Mark Valentine, Author of “The Adventure of the Green Skull”

Tell us a bit about your story. What’s it about?

A macabre figure in the streets of London, two mysterious deaths with the same singular sign.

What was the genesis of the story–what was the inspiration for it, or what prompted you to write it?

An old cutting from a Victorian trade directory listing lucifer (match) makers in London caught my imagination and it suddenly seemed obvious that Holmes, an expert on tobacco ash, would also have studied matches, which are equally likely to be carelessly left behind.

Was this story a particularly challenging one to write? If so, how?

No–it unfolded quite readily and I really enjoyed writing it.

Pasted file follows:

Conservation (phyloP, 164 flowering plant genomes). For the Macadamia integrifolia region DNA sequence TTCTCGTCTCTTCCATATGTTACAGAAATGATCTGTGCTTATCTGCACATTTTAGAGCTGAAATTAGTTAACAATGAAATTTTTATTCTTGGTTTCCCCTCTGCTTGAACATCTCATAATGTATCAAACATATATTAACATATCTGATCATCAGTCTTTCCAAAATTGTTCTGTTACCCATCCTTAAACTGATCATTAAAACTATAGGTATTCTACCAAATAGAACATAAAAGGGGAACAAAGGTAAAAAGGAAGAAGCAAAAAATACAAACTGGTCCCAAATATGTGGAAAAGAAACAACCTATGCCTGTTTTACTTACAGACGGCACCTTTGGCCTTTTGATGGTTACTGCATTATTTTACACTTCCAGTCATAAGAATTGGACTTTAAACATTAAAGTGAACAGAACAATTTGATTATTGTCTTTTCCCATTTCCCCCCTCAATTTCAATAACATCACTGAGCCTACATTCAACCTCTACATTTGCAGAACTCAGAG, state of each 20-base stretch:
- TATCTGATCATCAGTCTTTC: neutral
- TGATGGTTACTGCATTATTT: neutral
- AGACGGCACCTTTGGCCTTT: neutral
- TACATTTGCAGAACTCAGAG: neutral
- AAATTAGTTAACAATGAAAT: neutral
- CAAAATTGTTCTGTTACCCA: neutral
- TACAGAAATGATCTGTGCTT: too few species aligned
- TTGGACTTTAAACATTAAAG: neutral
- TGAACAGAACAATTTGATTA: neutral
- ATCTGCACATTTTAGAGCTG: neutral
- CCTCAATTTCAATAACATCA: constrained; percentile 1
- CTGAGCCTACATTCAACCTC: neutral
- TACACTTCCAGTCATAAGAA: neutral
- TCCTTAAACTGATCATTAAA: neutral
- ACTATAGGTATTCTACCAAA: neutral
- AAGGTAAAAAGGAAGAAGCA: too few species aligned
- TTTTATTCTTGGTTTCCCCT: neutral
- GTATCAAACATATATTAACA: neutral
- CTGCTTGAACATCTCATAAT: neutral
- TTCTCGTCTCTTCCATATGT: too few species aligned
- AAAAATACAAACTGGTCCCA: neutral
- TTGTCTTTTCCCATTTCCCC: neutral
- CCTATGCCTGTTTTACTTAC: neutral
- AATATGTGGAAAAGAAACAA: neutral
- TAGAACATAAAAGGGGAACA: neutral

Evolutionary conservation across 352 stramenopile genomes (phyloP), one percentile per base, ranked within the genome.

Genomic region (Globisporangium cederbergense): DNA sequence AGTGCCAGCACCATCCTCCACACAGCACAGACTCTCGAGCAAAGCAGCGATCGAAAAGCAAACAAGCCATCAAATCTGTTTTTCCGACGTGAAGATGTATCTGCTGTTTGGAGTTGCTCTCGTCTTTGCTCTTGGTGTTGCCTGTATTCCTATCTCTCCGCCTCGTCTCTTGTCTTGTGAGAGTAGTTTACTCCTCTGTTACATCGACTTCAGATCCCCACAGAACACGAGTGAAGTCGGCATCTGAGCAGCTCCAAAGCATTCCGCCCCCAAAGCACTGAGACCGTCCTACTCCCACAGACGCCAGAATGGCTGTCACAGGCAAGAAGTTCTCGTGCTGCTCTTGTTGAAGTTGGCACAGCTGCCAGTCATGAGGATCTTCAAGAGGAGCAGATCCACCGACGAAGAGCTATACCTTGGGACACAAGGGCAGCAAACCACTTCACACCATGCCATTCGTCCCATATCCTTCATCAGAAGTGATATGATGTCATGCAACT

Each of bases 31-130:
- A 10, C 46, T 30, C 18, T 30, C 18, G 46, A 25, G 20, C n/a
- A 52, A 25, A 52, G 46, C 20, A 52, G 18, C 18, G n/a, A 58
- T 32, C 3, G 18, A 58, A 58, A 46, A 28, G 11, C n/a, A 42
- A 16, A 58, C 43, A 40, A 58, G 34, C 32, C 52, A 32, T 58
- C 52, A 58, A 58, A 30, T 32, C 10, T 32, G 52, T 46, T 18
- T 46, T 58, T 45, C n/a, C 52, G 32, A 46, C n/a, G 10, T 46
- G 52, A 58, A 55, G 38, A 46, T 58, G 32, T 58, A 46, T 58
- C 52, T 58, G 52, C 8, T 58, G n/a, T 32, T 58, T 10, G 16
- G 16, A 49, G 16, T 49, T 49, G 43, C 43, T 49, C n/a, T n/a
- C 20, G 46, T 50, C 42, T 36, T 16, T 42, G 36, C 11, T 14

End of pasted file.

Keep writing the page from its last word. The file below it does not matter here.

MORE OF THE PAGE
Most authors say all their stories are personal. If that’s true for you, in what way was this story personal to you?

All forms of injustice stir me up, and even after a hundred years the story of the treatment of Victorian matchworkers seemed to demand retelling.

What kind of research did you have to do for the story?

I reminded myself of key Holmes dates, and read somewhat in the history of the match factory trade disputes.

What are some of your favorite examples of Sherlock Holmes fiction (either original Doyle works or contemporary works), and what makes them your favorites?

I’ve been a lifelong admirer of the work of Arthur Machen, whose amateur detective Mr. Dyson (in “The Three Impostors,” 1895, and in other stories) works upon the basis of an ingenious improbability theory. Conan Doyle praised his nightmarish tales to Jerome K. Jerome — “your pal Machen may be a genius all right, but I don’t take him to bed with me again.”